Kenya has been bypassed by Tanzania on the export of avocado to India after Nairobi’s hesitation in allowing the Asian nation to ship in rice seed to the country as a reciprocal measure.

The delay by Kenya to agree to the terms has seen Tanzania being granted market access, coming as a major boost to Dar as India is one of the lucrative markets given its large population.

Kenya is keen not to flood the local market with imported rice seed at the detriment of farmers who grow it in Mwea and other schemes in the country.  There are also fears that the new planting material could result in diseases that will affect the local crop.

Kenya has been scouting for new avocado markets over the last two years to accommodate a surge that is expected as the crop that was planted five years ago under the expansion programme matures.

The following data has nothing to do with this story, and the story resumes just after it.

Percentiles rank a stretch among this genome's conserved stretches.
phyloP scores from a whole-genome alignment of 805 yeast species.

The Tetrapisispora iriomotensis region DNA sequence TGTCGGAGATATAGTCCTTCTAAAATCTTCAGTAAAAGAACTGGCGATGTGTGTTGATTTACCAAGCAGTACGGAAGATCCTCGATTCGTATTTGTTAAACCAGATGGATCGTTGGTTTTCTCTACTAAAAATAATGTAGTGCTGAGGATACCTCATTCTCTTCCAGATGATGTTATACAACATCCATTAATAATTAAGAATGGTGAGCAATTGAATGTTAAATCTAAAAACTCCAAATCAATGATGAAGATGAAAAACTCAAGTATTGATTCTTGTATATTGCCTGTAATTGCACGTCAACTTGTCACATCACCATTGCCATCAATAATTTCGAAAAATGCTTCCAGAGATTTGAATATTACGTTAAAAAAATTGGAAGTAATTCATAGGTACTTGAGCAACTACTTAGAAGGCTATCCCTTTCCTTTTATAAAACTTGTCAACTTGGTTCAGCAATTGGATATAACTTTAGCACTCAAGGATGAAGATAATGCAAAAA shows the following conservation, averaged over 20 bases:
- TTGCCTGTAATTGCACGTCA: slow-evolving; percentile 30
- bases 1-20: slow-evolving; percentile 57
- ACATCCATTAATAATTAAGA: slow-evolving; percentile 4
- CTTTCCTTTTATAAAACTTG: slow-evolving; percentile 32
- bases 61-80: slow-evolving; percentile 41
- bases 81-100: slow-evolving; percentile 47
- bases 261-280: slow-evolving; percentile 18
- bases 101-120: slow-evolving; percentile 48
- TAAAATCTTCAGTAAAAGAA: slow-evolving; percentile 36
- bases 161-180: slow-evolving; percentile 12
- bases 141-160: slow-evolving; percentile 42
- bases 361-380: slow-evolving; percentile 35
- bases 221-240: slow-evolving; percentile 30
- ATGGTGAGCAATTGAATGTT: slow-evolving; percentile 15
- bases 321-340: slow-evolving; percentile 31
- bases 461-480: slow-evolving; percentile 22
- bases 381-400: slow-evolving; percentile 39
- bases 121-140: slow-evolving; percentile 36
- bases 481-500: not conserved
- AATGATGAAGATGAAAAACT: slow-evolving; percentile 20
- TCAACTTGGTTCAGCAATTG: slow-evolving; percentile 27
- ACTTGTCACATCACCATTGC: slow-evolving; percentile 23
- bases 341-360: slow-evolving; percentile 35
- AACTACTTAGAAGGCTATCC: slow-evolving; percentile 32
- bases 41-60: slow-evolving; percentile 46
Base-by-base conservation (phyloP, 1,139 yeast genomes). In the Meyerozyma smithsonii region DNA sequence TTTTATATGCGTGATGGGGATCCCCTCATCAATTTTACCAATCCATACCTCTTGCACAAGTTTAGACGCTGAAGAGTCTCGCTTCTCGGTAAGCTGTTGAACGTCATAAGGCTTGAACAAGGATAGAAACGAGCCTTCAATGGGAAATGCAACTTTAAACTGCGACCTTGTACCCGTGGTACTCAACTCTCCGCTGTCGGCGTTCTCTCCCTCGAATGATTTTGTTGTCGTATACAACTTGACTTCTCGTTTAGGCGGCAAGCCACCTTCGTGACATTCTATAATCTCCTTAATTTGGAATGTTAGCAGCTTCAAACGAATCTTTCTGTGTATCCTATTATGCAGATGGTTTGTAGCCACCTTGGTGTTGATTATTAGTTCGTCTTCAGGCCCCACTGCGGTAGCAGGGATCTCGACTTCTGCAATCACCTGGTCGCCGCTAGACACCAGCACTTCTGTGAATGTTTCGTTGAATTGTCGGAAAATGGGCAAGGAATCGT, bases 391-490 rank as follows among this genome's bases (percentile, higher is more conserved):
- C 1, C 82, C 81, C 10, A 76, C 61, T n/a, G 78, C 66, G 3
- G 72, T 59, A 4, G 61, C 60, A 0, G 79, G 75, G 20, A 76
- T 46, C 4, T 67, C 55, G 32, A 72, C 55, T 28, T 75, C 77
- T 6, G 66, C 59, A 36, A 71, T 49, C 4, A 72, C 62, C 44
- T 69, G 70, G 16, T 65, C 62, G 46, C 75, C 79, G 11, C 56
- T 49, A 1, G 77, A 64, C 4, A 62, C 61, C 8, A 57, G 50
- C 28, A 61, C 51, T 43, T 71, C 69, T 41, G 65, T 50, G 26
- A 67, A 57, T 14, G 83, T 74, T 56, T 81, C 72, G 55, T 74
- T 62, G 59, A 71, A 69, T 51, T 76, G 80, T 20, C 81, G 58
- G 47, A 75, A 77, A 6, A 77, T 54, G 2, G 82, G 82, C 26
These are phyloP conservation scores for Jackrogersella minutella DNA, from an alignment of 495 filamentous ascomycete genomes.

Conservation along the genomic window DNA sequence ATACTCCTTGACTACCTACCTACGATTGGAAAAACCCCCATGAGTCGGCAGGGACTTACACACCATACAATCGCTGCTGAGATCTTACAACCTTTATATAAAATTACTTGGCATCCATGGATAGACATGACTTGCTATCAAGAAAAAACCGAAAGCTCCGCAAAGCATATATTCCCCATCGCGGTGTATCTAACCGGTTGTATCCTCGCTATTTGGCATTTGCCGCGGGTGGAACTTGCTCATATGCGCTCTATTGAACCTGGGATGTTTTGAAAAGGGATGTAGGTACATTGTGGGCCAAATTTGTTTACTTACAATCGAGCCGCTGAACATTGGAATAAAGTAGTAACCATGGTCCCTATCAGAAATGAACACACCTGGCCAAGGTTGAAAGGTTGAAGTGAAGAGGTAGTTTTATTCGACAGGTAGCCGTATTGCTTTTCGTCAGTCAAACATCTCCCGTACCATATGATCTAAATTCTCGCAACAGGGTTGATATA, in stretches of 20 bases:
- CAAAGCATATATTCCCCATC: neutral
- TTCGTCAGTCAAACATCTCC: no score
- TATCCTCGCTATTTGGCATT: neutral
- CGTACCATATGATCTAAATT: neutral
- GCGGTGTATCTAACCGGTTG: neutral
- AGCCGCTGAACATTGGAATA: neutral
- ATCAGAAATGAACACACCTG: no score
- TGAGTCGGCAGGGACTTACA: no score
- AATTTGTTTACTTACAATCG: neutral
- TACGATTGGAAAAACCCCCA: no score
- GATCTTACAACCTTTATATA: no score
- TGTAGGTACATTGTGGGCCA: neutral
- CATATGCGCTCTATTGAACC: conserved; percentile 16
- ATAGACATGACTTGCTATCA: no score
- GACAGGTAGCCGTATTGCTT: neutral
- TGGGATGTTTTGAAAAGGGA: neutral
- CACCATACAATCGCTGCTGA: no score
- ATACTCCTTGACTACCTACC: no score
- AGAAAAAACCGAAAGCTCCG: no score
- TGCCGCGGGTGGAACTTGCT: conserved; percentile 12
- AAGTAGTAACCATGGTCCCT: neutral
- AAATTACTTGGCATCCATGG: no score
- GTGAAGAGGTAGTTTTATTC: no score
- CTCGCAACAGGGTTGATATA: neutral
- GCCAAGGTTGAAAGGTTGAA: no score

“For India, we had completed everything it’s only that we are dealing with what we call reciprocal issues, they said if they are giving us access market for avocado we also need to give them access to their product, which is rice,” said Theophilus Mutui, managing director at Kenya Plant Health Inspectorate Service (Kephis).

Prof Mutui said the issue is being handled by Kenya’s ambassador to India Willy Bett who is engaging state officials in Delhi.

The MD said they have agreed with Amb Bett to only pursue the matter regarding avocado to avoid the issue of reciprocity at this stage.

However, Kephis says it might have to send inspectors to India to ascertain the phytosanitary measure that India has put in place in regard to rice seed before considering whether Kenya will allow the imports or not.

Kenya has witnessed rapid expansion in the growing of avocado over the last five years following the marketing of the crop as an alternative source of income, bringing more counties that have not been planting this fruit on board.

The area under avocado cover has grown to over 20,000 hectares currently from 7,000 hectares in 2013 as more awareness of the crop is created.

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